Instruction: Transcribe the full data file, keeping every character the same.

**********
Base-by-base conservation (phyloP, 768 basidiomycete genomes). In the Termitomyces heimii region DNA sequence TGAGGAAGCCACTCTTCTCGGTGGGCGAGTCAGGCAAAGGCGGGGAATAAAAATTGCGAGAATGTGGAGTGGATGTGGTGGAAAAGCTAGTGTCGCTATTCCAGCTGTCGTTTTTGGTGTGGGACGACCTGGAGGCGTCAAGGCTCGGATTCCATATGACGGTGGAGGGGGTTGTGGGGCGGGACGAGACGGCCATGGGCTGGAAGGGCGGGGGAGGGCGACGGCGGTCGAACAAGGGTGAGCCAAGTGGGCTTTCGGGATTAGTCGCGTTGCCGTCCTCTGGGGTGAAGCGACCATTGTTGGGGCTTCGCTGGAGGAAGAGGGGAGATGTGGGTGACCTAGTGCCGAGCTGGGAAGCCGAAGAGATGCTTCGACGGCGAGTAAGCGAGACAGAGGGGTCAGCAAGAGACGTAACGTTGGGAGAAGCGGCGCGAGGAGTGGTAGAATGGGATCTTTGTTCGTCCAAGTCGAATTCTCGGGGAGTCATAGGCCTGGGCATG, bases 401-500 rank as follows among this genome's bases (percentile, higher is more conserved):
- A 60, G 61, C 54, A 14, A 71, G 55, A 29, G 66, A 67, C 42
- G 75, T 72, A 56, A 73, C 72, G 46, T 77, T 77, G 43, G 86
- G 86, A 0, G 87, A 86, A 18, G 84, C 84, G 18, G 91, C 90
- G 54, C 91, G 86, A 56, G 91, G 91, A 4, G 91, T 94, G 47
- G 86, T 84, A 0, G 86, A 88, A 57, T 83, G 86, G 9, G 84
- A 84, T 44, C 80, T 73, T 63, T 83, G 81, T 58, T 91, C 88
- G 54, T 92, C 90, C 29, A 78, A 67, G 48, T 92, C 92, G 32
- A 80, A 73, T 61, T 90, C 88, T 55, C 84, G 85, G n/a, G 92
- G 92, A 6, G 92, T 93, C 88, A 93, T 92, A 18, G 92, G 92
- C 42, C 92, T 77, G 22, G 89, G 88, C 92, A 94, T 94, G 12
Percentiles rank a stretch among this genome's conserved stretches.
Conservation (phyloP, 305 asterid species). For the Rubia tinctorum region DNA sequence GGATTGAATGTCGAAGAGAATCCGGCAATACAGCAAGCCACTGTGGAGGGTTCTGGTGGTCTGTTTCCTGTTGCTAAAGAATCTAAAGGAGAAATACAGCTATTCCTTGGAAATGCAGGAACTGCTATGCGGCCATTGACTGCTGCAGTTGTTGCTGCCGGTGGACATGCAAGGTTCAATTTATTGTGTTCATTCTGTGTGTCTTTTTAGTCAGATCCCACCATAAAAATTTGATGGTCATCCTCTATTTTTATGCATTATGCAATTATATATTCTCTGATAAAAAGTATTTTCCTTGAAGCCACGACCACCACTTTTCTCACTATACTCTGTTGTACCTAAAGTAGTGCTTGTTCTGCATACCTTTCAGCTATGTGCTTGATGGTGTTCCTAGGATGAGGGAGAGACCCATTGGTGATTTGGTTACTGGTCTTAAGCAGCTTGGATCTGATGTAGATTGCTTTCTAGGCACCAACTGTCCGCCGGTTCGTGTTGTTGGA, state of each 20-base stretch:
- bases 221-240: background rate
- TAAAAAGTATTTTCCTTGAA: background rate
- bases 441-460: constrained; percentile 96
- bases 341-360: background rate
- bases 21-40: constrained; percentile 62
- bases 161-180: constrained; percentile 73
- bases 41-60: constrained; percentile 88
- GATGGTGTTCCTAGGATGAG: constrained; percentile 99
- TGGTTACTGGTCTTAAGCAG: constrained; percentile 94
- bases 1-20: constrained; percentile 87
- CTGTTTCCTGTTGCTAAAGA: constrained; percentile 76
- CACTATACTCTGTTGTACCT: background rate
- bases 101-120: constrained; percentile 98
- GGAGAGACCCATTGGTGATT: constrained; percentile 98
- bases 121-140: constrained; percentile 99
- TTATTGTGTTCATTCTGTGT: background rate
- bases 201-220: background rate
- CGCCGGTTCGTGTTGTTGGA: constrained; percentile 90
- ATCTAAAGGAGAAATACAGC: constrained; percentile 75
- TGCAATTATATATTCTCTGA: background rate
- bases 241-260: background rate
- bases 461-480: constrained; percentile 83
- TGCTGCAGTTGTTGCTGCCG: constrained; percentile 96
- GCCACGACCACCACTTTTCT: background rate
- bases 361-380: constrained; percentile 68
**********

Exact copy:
Base-by-base conservation (phyloP, 768 basidiomycete genomes). In the Termitomyces heimii region DNA sequence TGAGGAAGCCACTCTTCTCGGTGGGCGAGTCAGGCAAAGGCGGGGAATAAAAATTGCGAGAATGTGGAGTGGATGTGGTGGAAAAGCTAGTGTCGCTATTCCAGCTGTCGTTTTTGGTGTGGGACGACCTGGAGGCGTCAAGGCTCGGATTCCATATGACGGTGGAGGGGGTTGTGGGGCGGGACGAGACGGCCATGGGCTGGAAGGGCGGGGGAGGGCGACGGCGGTCGAACAAGGGTGAGCCAAGTGGGCTTTCGGGATTAGTCGCGTTGCCGTCCTCTGGGGTGAAGCGACCATTGTTGGGGCTTCGCTGGAGGAAGAGGGGAGATGTGGGTGACCTAGTGCCGAGCTGGGAAGCCGAAGAGATGCTTCGACGGCGAGTAAGCGAGACAGAGGGGTCAGCAAGAGACGTAACGTTGGGAGAAGCGGCGCGAGGAGTGGTAGAATGGGATCTTTGTTCGTCCAAGTCGAATTCTCGGGGAGTCATAGGCCTGGGCATG, bases 401-500 rank as follows among this genome's bases (percentile, higher is more conserved):
- A 60, G 61, C 54, A 14, A 71, G 55, A 29, G 66, A 67, C 42
- G 75, T 72, A 56, A 73, C 72, G 46, T 77, T 77, G 43, G 86
- G 86, A 0, G 87, A 86, A 18, G 84, C 84, G 18, G 91, C 90
- G 54, C 91, G 86, A 56, G 91, G 91, A 4, G 91, T 94, G 47
- G 86, T 84, A 0, G 86, A 88, A 57, T 83, G 86, G 9, G 84
- A 84, T 44, C 80, T 73, T 63, T 83, G 81, T 58, T 91, C 88
- G 54, T 92, C 90, C 29, A 78, A 67, G 48, T 92, C 92, G 32
- A 80, A 73, T 61, T 90, C 88, T 55, C 84, G 85, G n/a, G 92
- G 92, A 6, G 92, T 93, C 88, A 93, T 92, A 18, G 92, G 92
- C 42, C 92, T 77, G 22, G 89, G 88, C 92, A 94, T 94, G 12
Percentiles rank a stretch among this genome's conserved stretches.
Conservation (phyloP, 305 asterid species). For the Rubia tinctorum region DNA sequence GGATTGAATGTCGAAGAGAATCCGGCAATACAGCAAGCCACTGTGGAGGGTTCTGGTGGTCTGTTTCCTGTTGCTAAAGAATCTAAAGGAGAAATACAGCTATTCCTTGGAAATGCAGGAACTGCTATGCGGCCATTGACTGCTGCAGTTGTTGCTGCCGGTGGACATGCAAGGTTCAATTTATTGTGTTCATTCTGTGTGTCTTTTTAGTCAGATCCCACCATAAAAATTTGATGGTCATCCTCTATTTTTATGCATTATGCAATTATATATTCTCTGATAAAAAGTATTTTCCTTGAAGCCACGACCACCACTTTTCTCACTATACTCTGTTGTACCTAAAGTAGTGCTTGTTCTGCATACCTTTCAGCTATGTGCTTGATGGTGTTCCTAGGATGAGGGAGAGACCCATTGGTGATTTGGTTACTGGTCTTAAGCAGCTTGGATCTGATGTAGATTGCTTTCTAGGCACCAACTGTCCGCCGGTTCGTGTTGTTGGA, state of each 20-base stretch:
- bases 221-240: background rate
- TAAAAAGTATTTTCCTTGAA: background rate
- bases 441-460: constrained; percentile 96
- bases 341-360: background rate
- bases 21-40: constrained; percentile 62
- bases 161-180: constrained; percentile 73
- bases 41-60: constrained; percentile 88
- GATGGTGTTCCTAGGATGAG: constrained; percentile 99
- TGGTTACTGGTCTTAAGCAG: constrained; percentile 94
- bases 1-20: constrained; percentile 87
- CTGTTTCCTGTTGCTAAAGA: constrained; percentile 76
- CACTATACTCTGTTGTACCT: background rate
- bases 101-120: constrained; percentile 98
- GGAGAGACCCATTGGTGATT: constrained; percentile 98
- bases 121-140: constrained; percentile 99
- TTATTGTGTTCATTCTGTGT: background rate
- bases 201-220: background rate
- CGCCGGTTCGTGTTGTTGGA: constrained; percentile 90
- ATCTAAAGGAGAAATACAGC: constrained; percentile 75
- TGCAATTATATATTCTCTGA: background rate
- bases 241-260: background rate
- bases 461-480: constrained; percentile 83
- TGCTGCAGTTGTTGCTGCCG: constrained; percentile 96
- GCCACGACCACCACTTTTCT: background rate
- bases 361-380: constrained; percentile 68